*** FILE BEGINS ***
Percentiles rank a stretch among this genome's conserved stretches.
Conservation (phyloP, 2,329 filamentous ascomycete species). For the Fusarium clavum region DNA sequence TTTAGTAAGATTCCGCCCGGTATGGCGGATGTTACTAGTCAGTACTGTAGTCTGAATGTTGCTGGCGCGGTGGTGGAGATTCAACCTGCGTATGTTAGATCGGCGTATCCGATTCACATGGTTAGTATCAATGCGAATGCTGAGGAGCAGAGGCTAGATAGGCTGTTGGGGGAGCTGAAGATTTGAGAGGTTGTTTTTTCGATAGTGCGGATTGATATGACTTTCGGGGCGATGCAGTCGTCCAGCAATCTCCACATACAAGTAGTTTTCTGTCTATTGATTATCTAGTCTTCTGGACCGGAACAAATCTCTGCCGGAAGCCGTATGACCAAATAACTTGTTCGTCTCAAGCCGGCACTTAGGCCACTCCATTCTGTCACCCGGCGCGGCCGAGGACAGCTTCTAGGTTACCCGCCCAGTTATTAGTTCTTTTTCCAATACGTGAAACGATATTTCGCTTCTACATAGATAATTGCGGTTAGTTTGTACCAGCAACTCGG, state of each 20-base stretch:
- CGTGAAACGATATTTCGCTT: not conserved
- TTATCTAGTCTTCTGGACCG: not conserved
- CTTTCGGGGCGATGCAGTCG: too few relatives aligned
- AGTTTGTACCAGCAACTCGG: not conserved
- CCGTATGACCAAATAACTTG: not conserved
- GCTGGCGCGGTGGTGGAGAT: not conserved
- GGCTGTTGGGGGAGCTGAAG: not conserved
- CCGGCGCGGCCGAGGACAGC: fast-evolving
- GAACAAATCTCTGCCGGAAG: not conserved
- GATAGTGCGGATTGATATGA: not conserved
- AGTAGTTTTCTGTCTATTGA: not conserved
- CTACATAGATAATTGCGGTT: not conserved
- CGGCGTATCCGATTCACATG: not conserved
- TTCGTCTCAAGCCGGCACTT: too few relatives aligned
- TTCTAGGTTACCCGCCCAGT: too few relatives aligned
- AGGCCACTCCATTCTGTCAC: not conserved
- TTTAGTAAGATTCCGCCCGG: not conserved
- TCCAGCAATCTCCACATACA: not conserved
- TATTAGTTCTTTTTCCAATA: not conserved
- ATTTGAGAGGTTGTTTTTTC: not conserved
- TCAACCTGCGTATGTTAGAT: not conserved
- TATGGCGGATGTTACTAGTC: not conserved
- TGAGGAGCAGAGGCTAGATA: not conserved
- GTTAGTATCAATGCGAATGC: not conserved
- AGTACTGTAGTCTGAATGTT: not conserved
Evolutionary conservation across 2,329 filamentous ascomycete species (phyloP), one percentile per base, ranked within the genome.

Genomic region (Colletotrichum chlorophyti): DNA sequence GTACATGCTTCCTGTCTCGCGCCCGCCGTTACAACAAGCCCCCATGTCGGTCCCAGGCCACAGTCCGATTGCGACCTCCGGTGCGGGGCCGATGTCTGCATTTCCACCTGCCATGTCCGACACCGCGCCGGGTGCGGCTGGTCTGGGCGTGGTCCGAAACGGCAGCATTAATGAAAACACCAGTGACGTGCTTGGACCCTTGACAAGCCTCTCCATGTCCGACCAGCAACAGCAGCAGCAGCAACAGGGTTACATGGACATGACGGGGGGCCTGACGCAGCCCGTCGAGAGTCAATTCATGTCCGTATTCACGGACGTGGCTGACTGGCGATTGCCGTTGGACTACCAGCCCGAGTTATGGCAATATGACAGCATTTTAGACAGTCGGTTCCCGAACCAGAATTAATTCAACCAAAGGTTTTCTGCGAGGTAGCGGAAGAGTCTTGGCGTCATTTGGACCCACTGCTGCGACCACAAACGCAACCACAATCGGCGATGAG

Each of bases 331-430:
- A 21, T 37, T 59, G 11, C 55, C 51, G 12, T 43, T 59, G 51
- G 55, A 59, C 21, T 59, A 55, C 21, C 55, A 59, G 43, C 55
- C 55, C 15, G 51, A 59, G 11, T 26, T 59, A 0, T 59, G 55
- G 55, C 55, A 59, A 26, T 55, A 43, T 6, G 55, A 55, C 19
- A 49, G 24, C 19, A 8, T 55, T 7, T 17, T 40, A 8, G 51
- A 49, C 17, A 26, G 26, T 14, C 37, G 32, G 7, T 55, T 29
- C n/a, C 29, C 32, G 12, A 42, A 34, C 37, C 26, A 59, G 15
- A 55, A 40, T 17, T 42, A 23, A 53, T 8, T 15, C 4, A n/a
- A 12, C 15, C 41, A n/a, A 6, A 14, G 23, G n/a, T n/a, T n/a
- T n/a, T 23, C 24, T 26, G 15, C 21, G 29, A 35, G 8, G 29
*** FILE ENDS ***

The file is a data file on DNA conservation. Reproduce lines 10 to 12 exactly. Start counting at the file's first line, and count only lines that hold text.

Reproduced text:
- CCGGCGCGGCCGAGGACAGC: fast-evolving
- GAACAAATCTCTGCCGGAAG: not conserved
- GATAGTGCGGATTGATATGA: not conserved